Bilirubin Total Levels

Bilirubin total levels are determined by both conjugated and unconjugated bilirubin in bloodstream. Bilirubin circulates in blood in mainly two forms, which include the indirect or unconjugated and the direct or conjugated bilirubin. The indirect form does not readily dissolve in water and being insoluble, it needs to be made water-soluble so that it is easily excreted from the body. 

For it to be converted to water-soluble, it has to pass through the liver. In the liver, it is conjugated and then released to the intestine. Both bilirubin total levels and direct bilirubin can be measured directly in blood. However, indirect bilirubin concentrations are derived by subtracting the direct bilirubin from total serum bilirubin. 

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Elevated levels of bilirubin cause jaundice and they are categorized based on the different anatomical sites of body pathology. Prehepatic elevated levels of serum bilirubin occur when there is increased production of bilirubin. This occurs when the rate at which old red blood cells are destroyed increased. Hepatic elevated bilirubin occurs when there is a liver dysfunction, which prevents it from conjugating or processing the unconjugated bilirubin to water-soluble form. Moreover, when there is obstruction of the bile duct, it leads to posthepatic elevated levels of bilirubin. 

Unconjugated hyperbilirubinemia

Unconjugated hyperbilirubinemia is common among newborns but in adults, it can be caused by increased destruction of red blood cells in what is known as hemolysis. In addition, the elevated levels of indirect bilirubin can also be caused by ineffective erythropoiesis, where there is rapid turnover of hemoglobin and destruction of some fraction of developing erythroid cells in bone marrow. 

Lead poisoning and disorders like thalassemia major can increase the unconjugated bilirubin. If there is prolonged production of unconjugated bilirubin, this situation can lead to precipitation of bilirubin salts causing gallstones to form. Moreover, impairment in the delivery of bilirubin in liver as a result of congestive heart failure or portosystemic shunts can cause the levels of indirect bilirubin to increase. 

The hepatic bilirubin is delivered to the liver to be processed and broken down to make it water-soluble. The uptake by liver may be impaired by these conditions. Liver cirrhosis may also cause the levels to elevate. Medications such as rifamycin and flavaspidic acid also inhibit the uptake of bilirubin by liver. There are inherited disorders, which may affect the levels of hepatic bilirubin in blood such as Crigler-Najjar syndrome and Gilbert syndrome. 

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Conjugated hyperbilirubinemia

The other part, which makes up bilirubin total concentration, is conjugated bilirubin. Increased levels of conjugated bilirubin or conjugated hyperbilirubinemia may be caused by hepatitis. Viral, alcoholic, and autoimmune related hepatitis is associated with this form of elevated levels of bilirubin. Liver infiltration, which is caused by diseases like lymphoma, tuberculosis, amyloidosis, and sarcoidosis, can also increase conjugated levels of bilirubin.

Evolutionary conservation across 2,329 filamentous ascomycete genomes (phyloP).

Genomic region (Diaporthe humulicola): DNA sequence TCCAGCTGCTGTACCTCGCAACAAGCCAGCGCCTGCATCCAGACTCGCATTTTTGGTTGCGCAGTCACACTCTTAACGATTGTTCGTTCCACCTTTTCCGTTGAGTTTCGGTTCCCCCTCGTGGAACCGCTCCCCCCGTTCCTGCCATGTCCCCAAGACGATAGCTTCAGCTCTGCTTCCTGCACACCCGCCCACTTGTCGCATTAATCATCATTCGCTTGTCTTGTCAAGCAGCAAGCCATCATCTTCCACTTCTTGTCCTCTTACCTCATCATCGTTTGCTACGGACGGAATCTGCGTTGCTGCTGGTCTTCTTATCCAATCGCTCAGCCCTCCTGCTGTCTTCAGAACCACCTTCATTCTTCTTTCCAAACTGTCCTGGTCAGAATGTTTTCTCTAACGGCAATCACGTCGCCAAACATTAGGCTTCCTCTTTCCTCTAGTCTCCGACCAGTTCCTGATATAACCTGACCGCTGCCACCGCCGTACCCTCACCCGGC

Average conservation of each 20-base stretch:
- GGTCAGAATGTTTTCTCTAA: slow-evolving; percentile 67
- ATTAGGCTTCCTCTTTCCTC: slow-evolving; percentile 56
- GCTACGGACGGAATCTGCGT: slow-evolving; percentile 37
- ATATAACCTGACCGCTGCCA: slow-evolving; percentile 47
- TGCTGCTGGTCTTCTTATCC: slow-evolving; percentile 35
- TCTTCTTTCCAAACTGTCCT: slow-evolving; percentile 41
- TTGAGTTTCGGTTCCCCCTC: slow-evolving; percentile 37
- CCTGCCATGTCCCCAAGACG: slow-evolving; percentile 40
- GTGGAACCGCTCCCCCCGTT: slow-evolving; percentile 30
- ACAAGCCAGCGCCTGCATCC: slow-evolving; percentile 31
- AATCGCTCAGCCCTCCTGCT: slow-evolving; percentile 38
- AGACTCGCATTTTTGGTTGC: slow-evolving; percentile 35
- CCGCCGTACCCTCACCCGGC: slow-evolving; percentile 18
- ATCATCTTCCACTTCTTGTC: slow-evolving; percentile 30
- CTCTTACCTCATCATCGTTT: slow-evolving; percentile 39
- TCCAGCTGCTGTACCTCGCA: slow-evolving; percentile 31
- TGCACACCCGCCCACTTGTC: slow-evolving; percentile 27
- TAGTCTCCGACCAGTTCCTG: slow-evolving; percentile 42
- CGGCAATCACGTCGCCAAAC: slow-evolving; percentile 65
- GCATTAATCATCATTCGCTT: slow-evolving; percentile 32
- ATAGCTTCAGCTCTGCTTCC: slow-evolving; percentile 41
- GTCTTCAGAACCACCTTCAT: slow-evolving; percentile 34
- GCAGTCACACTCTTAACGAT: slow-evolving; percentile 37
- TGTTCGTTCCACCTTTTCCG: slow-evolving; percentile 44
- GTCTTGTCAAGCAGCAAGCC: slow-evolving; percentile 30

Moreover, obstruction of biliary, (the tract system which forms the path where bile is released from the liver and then transported to the first part of the small intestine or duodenum) causes the levels of hepatic bilirubin to increase. The obstruction of the biliary duct may be caused by conditions like chronic pancreatitis, acute pancreatitis, pancreatic cancer, and biliary atresia. 

Some drugs can cause elevated liver enzymes, which cause more conversion of unconjugated bilirubin into conjugated form. These drugs cause a liver injury, which leads to conjugated hyperbilirubinemia, and they include anabolic steroids, and erythromycin. 

Managing the conditions, which cause elevated levels of both conjugated and unconjugated bilirubin, can help reduce the levels. In normal circumstances, blood contains some amount of bilirubin total concentration but in low levels. When a patient is tested of serum or total bilirubin, the tests can provide an accurate assumption of the function of liver. 

In a healthy person, the liver should be able to take up the prehepatic bilirubin and make it water-soluble before sending it to the small intestine together with the bile. If there is failure or drop in the way the liver functions, then the levels of bilirubin will rise. When there is increased level of bilirubin total concentration, then it may lead to jaundice. 

The jaundice condition is characterized by yellowing of the white part of the eye known as sclera. The entire skin of the body may also turn yellow in severe cases of jaundice. Bilirubin total concentrations are elevated passed the normal ranges by factors like increased production of the substance as more old red blood cells are destroyed. It may also be caused by decreased conjugation because of liver dysfunction. 

When the liver is not able to secrete the bile component that contains conjugated bilirubin, then this may lead to increased levels of serum bilirubin. When blockage of bile ducts occurs, it means that the conjugated bilirubin that has been released from the liver through the bile is not able to reach the intended areas like the small intestines and therefore the levels remain high in bloodstream.

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